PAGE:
World War II Triple Ace Bud Anderson in His Own Words

Retired Col. Clarence “Bud” Anderson, who was assigned to the 357th Fighter Group during World War II, was one of America’s top ace in the P-51 Mustang, scoring more than 16 kills and becoming a triple ace. Mustangs helped ensure allied air superiority from 1944 through the end of the war. Their mission evolved from simply escorting bomber missions into Germany to, in the words of Gen. Jimmy Doolittle, “killing the Luftwaffe,” by aggressively pursuing any aircraft in the skies, whether or not they were attacking bombers. The steady and disastrous attrition of the Luftwaffe opened up avenues for the Allies to press on into Germany on the ground, unhindered by German air attack. Anderson, 97, recently sat down for an extensive interview with Air Force Magazine, in which he discussed his early flight training, some of his flying experiences in Europe during the war, as well as his exploits in flight test and as a combat pilot in Vietnam. Read the full story by John A. Tirpak and watch a video by Mike Tsukamoto, which includes footage of the aircraft Anderson flew and actual gun-camera film from a four-on-four mission Anderson led against German BF-109Gs.

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RADAR SWEEP


B-52 Arrives in European Theater for Astral Knight Exercise
A B-52 Stratofortress has entered European airspace on a mission to participate in the Astral Knight 2019 exercise at Aviano AB, Italy. The mission, scheduled to take off and land from Barksdale AFB, La., has been closely coordinated with allies and partners in the region. USAFE release

3 Space Challenges for the Intelligence Community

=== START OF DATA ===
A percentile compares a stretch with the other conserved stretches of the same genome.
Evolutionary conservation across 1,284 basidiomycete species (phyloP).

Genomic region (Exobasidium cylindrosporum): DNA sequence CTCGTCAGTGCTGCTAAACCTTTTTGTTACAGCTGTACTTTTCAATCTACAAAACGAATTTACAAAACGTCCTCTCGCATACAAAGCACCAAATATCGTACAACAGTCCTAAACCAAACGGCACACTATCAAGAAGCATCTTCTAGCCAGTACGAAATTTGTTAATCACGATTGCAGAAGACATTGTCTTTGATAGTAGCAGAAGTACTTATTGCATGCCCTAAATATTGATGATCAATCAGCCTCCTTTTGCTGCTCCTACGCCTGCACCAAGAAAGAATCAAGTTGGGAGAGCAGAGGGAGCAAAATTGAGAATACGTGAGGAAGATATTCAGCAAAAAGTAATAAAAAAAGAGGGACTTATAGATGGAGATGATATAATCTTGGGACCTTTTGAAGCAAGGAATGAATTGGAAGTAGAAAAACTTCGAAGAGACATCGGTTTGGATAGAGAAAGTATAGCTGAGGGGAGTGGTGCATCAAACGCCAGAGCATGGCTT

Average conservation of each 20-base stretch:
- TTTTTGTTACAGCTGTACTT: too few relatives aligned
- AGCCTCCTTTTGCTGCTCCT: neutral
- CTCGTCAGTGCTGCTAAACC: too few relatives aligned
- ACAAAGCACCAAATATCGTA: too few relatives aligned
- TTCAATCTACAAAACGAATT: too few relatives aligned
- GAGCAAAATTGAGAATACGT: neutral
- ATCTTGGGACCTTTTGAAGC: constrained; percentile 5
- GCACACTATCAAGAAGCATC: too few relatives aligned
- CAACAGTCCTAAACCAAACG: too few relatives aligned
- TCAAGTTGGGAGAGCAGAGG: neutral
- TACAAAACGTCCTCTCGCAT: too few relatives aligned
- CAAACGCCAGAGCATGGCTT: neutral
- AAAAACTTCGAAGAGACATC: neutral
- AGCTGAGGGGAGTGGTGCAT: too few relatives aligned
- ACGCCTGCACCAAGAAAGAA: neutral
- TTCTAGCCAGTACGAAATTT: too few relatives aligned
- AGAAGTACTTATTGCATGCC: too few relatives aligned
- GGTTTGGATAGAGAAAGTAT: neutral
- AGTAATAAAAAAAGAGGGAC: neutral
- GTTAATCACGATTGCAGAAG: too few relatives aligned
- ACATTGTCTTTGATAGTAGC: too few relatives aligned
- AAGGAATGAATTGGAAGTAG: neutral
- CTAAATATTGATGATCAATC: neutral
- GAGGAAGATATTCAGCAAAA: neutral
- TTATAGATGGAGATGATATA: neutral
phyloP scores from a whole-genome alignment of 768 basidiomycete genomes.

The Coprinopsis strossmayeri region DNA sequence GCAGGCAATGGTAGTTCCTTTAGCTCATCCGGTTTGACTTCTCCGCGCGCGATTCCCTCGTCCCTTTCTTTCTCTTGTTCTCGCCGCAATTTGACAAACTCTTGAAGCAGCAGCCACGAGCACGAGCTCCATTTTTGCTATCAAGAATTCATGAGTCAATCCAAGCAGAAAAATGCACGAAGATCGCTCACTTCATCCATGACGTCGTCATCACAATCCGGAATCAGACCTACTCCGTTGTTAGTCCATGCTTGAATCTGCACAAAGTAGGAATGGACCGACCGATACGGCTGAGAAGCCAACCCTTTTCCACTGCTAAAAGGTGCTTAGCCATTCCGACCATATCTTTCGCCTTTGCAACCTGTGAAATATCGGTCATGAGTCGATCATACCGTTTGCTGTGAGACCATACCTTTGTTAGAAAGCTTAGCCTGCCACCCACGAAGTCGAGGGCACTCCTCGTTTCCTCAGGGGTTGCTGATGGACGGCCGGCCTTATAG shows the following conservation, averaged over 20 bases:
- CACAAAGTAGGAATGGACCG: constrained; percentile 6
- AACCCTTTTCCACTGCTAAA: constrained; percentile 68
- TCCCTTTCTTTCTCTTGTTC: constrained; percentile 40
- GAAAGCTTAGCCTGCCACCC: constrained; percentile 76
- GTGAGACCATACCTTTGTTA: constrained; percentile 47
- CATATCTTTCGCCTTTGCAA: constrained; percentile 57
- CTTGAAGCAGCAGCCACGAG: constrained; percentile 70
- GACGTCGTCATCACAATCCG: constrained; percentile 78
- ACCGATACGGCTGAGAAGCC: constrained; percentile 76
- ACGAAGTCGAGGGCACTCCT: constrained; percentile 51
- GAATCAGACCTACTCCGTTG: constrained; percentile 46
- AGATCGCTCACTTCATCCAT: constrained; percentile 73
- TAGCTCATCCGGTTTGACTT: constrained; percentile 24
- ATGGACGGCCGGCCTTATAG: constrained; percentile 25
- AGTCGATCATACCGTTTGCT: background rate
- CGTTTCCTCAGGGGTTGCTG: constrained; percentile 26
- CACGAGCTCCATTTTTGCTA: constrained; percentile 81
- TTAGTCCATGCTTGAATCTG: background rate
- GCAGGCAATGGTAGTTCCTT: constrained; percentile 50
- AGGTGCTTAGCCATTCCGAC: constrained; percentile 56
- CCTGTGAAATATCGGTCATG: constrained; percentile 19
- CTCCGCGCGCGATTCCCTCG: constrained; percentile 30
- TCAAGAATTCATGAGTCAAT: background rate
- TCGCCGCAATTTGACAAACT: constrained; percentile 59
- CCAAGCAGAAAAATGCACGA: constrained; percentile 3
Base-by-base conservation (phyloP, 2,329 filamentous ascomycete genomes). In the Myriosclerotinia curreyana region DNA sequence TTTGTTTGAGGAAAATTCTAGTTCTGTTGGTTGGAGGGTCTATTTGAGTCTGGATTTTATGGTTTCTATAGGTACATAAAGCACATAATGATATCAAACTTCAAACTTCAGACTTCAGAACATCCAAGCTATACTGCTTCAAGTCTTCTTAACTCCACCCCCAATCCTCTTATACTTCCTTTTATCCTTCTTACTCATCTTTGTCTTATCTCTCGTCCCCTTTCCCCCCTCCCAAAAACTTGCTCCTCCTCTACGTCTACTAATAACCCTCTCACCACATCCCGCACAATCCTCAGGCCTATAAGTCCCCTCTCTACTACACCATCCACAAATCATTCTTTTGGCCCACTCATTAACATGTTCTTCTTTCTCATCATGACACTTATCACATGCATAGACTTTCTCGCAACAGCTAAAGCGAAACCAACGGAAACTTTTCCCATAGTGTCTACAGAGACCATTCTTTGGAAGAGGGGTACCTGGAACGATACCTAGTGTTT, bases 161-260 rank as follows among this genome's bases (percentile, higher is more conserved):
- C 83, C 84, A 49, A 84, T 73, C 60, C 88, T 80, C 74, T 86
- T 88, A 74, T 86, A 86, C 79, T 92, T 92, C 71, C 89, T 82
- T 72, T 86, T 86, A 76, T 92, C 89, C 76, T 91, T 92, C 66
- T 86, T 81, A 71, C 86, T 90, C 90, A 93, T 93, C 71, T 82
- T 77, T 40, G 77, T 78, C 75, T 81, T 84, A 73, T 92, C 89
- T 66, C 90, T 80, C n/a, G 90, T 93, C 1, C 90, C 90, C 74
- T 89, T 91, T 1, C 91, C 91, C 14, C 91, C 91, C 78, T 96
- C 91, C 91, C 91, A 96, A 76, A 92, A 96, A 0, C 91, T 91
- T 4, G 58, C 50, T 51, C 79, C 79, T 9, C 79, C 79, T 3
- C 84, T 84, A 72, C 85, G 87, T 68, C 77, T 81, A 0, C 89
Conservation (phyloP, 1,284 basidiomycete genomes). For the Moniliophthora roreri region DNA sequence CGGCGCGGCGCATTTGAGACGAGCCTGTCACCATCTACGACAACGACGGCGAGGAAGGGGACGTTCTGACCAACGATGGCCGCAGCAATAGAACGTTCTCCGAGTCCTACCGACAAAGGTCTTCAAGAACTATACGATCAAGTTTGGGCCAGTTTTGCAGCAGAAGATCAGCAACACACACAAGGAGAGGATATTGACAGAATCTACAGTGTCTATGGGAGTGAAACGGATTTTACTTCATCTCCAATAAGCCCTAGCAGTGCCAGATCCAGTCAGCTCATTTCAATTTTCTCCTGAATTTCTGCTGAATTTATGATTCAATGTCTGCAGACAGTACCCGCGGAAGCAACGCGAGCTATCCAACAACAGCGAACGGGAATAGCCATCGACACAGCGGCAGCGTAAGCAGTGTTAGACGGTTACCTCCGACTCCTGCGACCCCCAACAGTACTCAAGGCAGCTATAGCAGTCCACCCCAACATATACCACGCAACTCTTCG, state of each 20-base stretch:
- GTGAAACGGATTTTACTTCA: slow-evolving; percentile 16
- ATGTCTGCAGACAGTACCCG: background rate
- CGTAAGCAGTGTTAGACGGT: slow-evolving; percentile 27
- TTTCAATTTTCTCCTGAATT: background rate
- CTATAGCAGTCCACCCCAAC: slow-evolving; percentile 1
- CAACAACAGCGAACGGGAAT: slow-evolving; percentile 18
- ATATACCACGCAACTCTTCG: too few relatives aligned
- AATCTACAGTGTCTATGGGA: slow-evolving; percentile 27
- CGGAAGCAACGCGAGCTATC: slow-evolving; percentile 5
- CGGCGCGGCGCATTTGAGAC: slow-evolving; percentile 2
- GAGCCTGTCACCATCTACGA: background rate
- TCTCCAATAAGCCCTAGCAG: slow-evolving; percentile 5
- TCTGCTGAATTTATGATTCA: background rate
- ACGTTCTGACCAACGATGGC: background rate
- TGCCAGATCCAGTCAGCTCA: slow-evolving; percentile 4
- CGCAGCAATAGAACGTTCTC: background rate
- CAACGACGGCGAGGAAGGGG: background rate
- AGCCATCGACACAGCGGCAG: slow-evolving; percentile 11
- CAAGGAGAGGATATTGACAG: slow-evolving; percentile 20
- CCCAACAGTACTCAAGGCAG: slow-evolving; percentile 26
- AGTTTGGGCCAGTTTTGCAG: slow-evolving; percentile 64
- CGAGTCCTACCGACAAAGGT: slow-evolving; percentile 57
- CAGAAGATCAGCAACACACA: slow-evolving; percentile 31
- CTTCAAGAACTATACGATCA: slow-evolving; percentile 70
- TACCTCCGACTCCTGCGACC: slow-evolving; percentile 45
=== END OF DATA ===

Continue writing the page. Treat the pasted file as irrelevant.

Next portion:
The White House’s nominee to lead the intelligence community’s space agency said he would rely on artificial intelligence and new partnerships with industry to better position the National Reconnaissance Office for the next generation of space threats. C4ISRNET

Lawmakers Want the Final Say on Air Force One Paint Job
A House panel has drafted legislation that would require congressional approval if Trump wants to change the Kennedy-era livery. Defense One

Planning for Next-Gen ICBM
Representatives of Northrop Grumman Corporation, one of two companies vying for a multi-billion dollar contract to provide the nation’s next intercontinental ballistic missile system, were in Minot on June 3 to continue their efforts to reach out to the Minot community. Minot Daily News

Wait Time for Burial at Arlington Can Be Nearly a Year: IG Report
Military families can wait up to 49 weeks for burials of loved ones at Arlington National Cemetery because of the high demand for graveside ceremonies and the increasing mortality rates of older veterans, according to a Pentagon Inspector General's report. Military.com

Baghdad’s Green Zone Reopens to the Public After 16 Years
Baghdad’s Green Zone area, the heavily fortified strip on the west bank of the Tigris River, reopened to the public June 4 after 16 years—a move meant to portray increased confidence in the country’s overall security situation after years of war. Associated Press via Yahoo! News

US to Launch New Program to Fight Extremism in Philippines
US and Philippine officials on June 4 discussed a new program to thwart efforts by Muslim extremists to recruit and mobilize followers in the country’s south after a bloody siege by jihadists aligned with the Islamic State group. Associated Press via Military Times

One More Thing …

97-Year-Old WWII Veteran Parachutes to Mark D-Day Anniversary
A US veteran who parachuted into France during D-Day in 1944 defied his age on Wednesday as he recreated his courageous feat of 75 years ago as part of ceremonies to mark the famous landings. Agence France Presse via Military.com